13.Third, several witnesses told us that the cause of positive behaviour changes was unclear, as it was difficult to untangle the effects of support offered by the jobcentre, the obligation to comply with certain conditions, and the sanctions themselves. Tony Wilson, Director of Policy and Research at the Learning and Work Institute, an independent policy and research organisation, argued that the extent to which the threat of a sanction affected behaviour was “a justification for the conditionality regime”, rather than the sanction itself.22 Furthermore, the Welfare Conditionality Project found that jobcentre’s focus on claimants fulfilling their mandatory conditions, plus claimants’ fear of sanctions, led to “counterproductive compliance”. It explained:

Pressure to achieve more demanding job application/work search requirements (up to 35 hours per week) coupled with benefit recipients’ strong desire to avoid the punitive effects of a sanction resulted in people applying for jobs they had no realistic chance of getting. The threat of a benefit sanction therefore encouraged a culture of counterproductive compliance and futile behaviour that got in the way of more effective attempts to secure employment.23

The 2012 reforms

14.The Welfare Reform Act 2012 (‘the 2012 Act’) is the foundation of today’s conditionality and sanctions regime. It established the rules for UC and amended those for legacy benefits so that they were broadly aligned. In doing so, it increased the length and severity of sanctions and made them applicable to more claimants than ever before.24 The Department’s Impact Assessment said the changes would address problems of inconsistency, lack of clarity and “insufficiently tough” sanctions for those who “repeatedly fail to meet their most important responsibilities”.25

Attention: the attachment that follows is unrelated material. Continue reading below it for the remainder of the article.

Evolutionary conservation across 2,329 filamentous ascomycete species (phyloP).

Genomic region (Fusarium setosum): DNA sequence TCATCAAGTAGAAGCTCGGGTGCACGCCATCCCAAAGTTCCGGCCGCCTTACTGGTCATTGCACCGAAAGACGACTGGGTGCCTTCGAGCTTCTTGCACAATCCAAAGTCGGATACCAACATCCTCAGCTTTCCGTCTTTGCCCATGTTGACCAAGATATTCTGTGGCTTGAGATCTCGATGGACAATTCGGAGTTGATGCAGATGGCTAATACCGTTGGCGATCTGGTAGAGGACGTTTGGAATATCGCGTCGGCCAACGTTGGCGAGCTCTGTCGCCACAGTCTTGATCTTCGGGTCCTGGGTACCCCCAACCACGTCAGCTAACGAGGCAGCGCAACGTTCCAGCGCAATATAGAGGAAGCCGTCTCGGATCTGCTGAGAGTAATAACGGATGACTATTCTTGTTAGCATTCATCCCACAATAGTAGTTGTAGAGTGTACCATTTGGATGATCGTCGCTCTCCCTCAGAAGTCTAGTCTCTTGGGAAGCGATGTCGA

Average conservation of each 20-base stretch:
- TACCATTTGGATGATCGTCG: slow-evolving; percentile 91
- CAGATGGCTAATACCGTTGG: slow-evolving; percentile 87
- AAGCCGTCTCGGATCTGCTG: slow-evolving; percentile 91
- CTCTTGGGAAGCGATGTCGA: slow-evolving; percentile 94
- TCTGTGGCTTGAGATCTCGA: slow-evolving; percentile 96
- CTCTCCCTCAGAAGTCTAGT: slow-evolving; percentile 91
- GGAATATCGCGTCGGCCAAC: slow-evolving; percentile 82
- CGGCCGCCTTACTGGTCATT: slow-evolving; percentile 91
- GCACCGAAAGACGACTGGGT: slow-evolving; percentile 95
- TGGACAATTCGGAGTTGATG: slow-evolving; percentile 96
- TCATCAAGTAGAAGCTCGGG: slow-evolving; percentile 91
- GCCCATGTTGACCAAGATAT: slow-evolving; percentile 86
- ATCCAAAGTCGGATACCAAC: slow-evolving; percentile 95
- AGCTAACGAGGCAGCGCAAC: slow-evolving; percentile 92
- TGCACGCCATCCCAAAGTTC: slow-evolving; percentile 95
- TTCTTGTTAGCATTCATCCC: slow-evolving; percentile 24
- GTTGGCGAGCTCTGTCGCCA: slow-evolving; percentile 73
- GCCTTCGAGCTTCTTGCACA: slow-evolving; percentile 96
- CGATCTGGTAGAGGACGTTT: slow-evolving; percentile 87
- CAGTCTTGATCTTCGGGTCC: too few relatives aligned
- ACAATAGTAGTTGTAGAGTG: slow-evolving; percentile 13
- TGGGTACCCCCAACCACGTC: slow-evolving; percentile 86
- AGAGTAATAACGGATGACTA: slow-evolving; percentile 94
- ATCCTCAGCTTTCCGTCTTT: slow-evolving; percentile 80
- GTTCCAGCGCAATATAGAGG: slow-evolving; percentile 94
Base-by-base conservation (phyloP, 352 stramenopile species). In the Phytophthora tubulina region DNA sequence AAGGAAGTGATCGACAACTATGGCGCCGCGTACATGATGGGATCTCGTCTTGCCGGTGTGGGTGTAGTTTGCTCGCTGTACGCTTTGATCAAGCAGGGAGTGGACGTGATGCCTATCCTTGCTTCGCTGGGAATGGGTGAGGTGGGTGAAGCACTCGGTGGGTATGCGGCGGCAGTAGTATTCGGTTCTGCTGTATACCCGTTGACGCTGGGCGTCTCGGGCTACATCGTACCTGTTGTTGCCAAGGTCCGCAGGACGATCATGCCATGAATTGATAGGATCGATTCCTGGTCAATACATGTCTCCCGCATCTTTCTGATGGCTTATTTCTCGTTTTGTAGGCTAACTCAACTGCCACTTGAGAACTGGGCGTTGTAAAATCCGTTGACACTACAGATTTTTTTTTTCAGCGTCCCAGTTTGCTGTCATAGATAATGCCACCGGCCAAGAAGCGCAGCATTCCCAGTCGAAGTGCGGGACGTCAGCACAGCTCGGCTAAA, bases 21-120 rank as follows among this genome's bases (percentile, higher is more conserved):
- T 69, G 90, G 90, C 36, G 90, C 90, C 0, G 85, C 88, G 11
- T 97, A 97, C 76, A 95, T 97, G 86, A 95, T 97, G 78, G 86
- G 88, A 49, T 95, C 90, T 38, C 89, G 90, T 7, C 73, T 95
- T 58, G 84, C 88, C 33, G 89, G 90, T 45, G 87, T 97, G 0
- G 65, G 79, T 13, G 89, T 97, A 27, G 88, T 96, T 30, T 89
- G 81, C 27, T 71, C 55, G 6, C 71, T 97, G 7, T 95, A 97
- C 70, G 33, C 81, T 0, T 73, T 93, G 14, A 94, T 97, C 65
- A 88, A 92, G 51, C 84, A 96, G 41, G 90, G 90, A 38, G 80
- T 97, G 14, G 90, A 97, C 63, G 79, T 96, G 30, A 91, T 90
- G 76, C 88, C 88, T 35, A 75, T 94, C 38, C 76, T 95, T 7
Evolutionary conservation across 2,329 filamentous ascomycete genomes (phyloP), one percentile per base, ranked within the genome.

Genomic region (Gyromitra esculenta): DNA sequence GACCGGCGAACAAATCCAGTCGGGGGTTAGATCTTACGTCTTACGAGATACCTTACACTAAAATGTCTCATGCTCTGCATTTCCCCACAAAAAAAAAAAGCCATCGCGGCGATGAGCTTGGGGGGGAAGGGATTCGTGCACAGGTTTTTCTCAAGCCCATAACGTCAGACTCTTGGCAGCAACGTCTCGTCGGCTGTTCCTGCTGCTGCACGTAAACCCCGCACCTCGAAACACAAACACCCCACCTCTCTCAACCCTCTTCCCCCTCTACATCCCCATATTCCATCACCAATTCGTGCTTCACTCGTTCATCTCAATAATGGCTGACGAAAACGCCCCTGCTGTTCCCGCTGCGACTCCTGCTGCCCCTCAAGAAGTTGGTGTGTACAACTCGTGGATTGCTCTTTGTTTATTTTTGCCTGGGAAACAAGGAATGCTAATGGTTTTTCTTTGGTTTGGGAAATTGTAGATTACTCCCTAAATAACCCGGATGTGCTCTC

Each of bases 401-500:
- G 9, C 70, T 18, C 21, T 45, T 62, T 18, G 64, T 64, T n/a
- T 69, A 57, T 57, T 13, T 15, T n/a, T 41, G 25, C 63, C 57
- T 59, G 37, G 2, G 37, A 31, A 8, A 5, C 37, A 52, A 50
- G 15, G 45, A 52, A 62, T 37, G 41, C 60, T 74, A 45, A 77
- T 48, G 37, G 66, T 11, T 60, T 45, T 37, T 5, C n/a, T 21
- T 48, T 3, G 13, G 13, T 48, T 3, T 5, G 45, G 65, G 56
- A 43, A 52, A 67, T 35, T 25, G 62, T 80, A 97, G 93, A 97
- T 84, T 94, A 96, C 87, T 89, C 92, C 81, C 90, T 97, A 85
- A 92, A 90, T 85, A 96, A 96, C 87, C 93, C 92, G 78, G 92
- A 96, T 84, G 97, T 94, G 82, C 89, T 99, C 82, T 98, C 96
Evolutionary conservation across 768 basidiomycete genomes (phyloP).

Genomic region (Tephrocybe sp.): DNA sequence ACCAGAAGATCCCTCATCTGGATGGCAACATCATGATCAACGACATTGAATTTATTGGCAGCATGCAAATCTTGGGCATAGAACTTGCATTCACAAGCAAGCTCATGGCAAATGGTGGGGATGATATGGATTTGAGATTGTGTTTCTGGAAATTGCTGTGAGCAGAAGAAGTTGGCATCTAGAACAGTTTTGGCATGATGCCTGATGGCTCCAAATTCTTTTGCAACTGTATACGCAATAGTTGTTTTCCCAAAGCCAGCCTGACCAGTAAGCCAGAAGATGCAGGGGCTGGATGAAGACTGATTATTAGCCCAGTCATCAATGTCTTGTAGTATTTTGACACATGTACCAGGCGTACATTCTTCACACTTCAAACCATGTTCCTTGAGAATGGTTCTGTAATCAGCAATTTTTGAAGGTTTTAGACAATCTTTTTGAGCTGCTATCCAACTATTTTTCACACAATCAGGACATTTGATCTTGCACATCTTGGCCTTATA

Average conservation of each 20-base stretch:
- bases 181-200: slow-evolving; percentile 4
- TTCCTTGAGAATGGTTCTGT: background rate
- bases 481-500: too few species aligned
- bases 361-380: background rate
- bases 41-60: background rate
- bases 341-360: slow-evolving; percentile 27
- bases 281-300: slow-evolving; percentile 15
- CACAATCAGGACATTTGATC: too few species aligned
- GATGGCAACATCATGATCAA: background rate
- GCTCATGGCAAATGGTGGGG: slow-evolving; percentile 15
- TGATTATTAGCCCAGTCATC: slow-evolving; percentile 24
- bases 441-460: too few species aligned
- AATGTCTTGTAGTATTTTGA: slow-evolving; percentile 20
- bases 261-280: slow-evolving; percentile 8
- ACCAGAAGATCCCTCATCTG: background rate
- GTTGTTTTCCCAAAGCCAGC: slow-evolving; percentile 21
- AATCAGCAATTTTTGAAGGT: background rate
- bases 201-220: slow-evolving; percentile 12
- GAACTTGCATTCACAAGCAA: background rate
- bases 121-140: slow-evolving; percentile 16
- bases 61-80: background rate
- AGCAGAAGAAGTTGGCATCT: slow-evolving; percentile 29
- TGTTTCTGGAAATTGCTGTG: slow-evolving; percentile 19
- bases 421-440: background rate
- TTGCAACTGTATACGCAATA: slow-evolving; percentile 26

15.Several witnesses argued, however, that mixed evidence on the effectiveness of sanctions did not support the introduction of a tougher regime, including longer sanctions following a similar ‘failure’ within the previous 12 months.2627 At the time, the DWP itself acknowledged that the 2012 changes would “elicit behavioural responses which are difficult to predict with certainty”.28 But it said the policy would be “reviewed from 2013 on an ongoing basis” to “establish its impact and the extent to which the policy objectives have been achieved”.29 Several witnesses to our inquiry criticised the Department for failing to conduct such an evaluation.30 Tony Wilson described it as “a real dereliction of the Department”31 and told us: